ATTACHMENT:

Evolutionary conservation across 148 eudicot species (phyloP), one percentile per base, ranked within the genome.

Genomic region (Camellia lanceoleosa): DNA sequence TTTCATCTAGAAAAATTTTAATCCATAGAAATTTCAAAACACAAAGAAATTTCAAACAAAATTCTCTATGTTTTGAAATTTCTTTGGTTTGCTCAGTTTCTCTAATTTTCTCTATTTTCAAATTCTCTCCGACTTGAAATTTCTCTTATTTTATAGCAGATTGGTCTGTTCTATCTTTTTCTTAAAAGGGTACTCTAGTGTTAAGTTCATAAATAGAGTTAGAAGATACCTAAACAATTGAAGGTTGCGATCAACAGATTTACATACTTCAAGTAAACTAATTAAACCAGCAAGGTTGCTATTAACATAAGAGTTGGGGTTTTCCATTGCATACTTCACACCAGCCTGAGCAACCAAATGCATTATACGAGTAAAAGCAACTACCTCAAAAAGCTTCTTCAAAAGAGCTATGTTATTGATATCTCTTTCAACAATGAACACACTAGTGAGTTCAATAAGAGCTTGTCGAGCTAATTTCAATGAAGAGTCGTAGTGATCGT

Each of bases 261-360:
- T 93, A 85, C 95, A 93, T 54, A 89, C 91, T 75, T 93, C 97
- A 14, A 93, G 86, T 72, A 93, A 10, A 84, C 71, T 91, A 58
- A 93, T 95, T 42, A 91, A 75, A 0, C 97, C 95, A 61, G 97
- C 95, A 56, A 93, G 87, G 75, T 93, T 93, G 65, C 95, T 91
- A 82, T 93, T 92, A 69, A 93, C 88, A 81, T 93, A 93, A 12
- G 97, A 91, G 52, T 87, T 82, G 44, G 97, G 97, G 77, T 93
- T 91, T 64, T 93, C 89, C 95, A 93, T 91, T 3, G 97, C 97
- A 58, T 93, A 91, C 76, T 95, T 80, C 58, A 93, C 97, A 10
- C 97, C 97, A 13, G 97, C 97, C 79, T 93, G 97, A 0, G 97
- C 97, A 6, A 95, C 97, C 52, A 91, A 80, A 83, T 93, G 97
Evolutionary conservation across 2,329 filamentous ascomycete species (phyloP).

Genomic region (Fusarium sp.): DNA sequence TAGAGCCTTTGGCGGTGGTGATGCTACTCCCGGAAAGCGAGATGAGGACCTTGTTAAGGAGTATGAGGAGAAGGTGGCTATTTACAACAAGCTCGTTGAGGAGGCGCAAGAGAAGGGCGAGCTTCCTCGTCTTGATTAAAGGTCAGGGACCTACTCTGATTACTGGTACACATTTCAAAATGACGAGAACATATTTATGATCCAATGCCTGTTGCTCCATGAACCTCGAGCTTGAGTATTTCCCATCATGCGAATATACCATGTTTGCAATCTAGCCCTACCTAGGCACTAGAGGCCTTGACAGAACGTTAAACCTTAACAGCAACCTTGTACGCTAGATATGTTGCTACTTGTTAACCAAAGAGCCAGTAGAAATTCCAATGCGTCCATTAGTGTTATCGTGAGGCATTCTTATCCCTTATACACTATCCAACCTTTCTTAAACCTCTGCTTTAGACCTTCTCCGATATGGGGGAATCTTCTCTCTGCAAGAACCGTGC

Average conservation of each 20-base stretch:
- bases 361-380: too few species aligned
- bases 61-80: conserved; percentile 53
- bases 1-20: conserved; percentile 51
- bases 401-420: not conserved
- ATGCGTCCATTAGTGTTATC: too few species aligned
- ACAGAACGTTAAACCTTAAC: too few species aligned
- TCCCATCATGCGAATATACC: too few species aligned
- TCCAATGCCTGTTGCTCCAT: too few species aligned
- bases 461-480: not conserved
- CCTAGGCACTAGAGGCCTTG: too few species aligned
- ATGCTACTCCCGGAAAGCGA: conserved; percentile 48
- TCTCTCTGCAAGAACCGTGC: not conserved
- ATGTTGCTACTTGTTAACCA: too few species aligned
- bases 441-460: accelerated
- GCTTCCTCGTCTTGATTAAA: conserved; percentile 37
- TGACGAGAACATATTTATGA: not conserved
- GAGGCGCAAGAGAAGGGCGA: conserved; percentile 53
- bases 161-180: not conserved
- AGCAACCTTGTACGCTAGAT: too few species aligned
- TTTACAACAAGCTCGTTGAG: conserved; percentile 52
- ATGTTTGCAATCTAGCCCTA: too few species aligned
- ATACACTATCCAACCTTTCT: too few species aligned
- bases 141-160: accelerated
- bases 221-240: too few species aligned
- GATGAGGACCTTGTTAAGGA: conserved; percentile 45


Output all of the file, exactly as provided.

Evolutionary conservation across 148 eudicot species (phyloP), one percentile per base, ranked within the genome.

Genomic region (Camellia lanceoleosa): DNA sequence TTTCATCTAGAAAAATTTTAATCCATAGAAATTTCAAAACACAAAGAAATTTCAAACAAAATTCTCTATGTTTTGAAATTTCTTTGGTTTGCTCAGTTTCTCTAATTTTCTCTATTTTCAAATTCTCTCCGACTTGAAATTTCTCTTATTTTATAGCAGATTGGTCTGTTCTATCTTTTTCTTAAAAGGGTACTCTAGTGTTAAGTTCATAAATAGAGTTAGAAGATACCTAAACAATTGAAGGTTGCGATCAACAGATTTACATACTTCAAGTAAACTAATTAAACCAGCAAGGTTGCTATTAACATAAGAGTTGGGGTTTTCCATTGCATACTTCACACCAGCCTGAGCAACCAAATGCATTATACGAGTAAAAGCAACTACCTCAAAAAGCTTCTTCAAAAGAGCTATGTTATTGATATCTCTTTCAACAATGAACACACTAGTGAGTTCAATAAGAGCTTGTCGAGCTAATTTCAATGAAGAGTCGTAGTGATCGT

Each of bases 261-360:
- T 93, A 85, C 95, A 93, T 54, A 89, C 91, T 75, T 93, C 97
- A 14, A 93, G 86, T 72, A 93, A 10, A 84, C 71, T 91, A 58
- A 93, T 95, T 42, A 91, A 75, A 0, C 97, C 95, A 61, G 97
- C 95, A 56, A 93, G 87, G 75, T 93, T 93, G 65, C 95, T 91
- A 82, T 93, T 92, A 69, A 93, C 88, A 81, T 93, A 93, A 12
- G 97, A 91, G 52, T 87, T 82, G 44, G 97, G 97, G 77, T 93
- T 91, T 64, T 93, C 89, C 95, A 93, T 91, T 3, G 97, C 97
- A 58, T 93, A 91, C 76, T 95, T 80, C 58, A 93, C 97, A 10
- C 97, C 97, A 13, G 97, C 97, C 79, T 93, G 97, A 0, G 97
- C 97, A 6, A 95, C 97, C 52, A 91, A 80, A 83, T 93, G 97
Evolutionary conservation across 2,329 filamentous ascomycete species (phyloP).

Genomic region (Fusarium sp.): DNA sequence TAGAGCCTTTGGCGGTGGTGATGCTACTCCCGGAAAGCGAGATGAGGACCTTGTTAAGGAGTATGAGGAGAAGGTGGCTATTTACAACAAGCTCGTTGAGGAGGCGCAAGAGAAGGGCGAGCTTCCTCGTCTTGATTAAAGGTCAGGGACCTACTCTGATTACTGGTACACATTTCAAAATGACGAGAACATATTTATGATCCAATGCCTGTTGCTCCATGAACCTCGAGCTTGAGTATTTCCCATCATGCGAATATACCATGTTTGCAATCTAGCCCTACCTAGGCACTAGAGGCCTTGACAGAACGTTAAACCTTAACAGCAACCTTGTACGCTAGATATGTTGCTACTTGTTAACCAAAGAGCCAGTAGAAATTCCAATGCGTCCATTAGTGTTATCGTGAGGCATTCTTATCCCTTATACACTATCCAACCTTTCTTAAACCTCTGCTTTAGACCTTCTCCGATATGGGGGAATCTTCTCTCTGCAAGAACCGTGC

Average conservation of each 20-base stretch:
- bases 361-380: too few species aligned
- bases 61-80: conserved; percentile 53
- bases 1-20: conserved; percentile 51
- bases 401-420: not conserved
- ATGCGTCCATTAGTGTTATC: too few species aligned
- ACAGAACGTTAAACCTTAAC: too few species aligned
- TCCCATCATGCGAATATACC: too few species aligned
- TCCAATGCCTGTTGCTCCAT: too few species aligned
- bases 461-480: not conserved
- CCTAGGCACTAGAGGCCTTG: too few species aligned
- ATGCTACTCCCGGAAAGCGA: conserved; percentile 48
- TCTCTCTGCAAGAACCGTGC: not conserved
- ATGTTGCTACTTGTTAACCA: too few species aligned
- bases 441-460: accelerated
- GCTTCCTCGTCTTGATTAAA: conserved; percentile 37
- TGACGAGAACATATTTATGA: not conserved
- GAGGCGCAAGAGAAGGGCGA: conserved; percentile 53
- bases 161-180: not conserved
- AGCAACCTTGTACGCTAGAT: too few species aligned
- TTTACAACAAGCTCGTTGAG: conserved; percentile 52
- ATGTTTGCAATCTAGCCCTA: too few species aligned
- ATACACTATCCAACCTTTCT: too few species aligned
- bases 141-160: accelerated
- bases 221-240: too few species aligned
- GATGAGGACCTTGTTAAGGA: conserved; percentile 45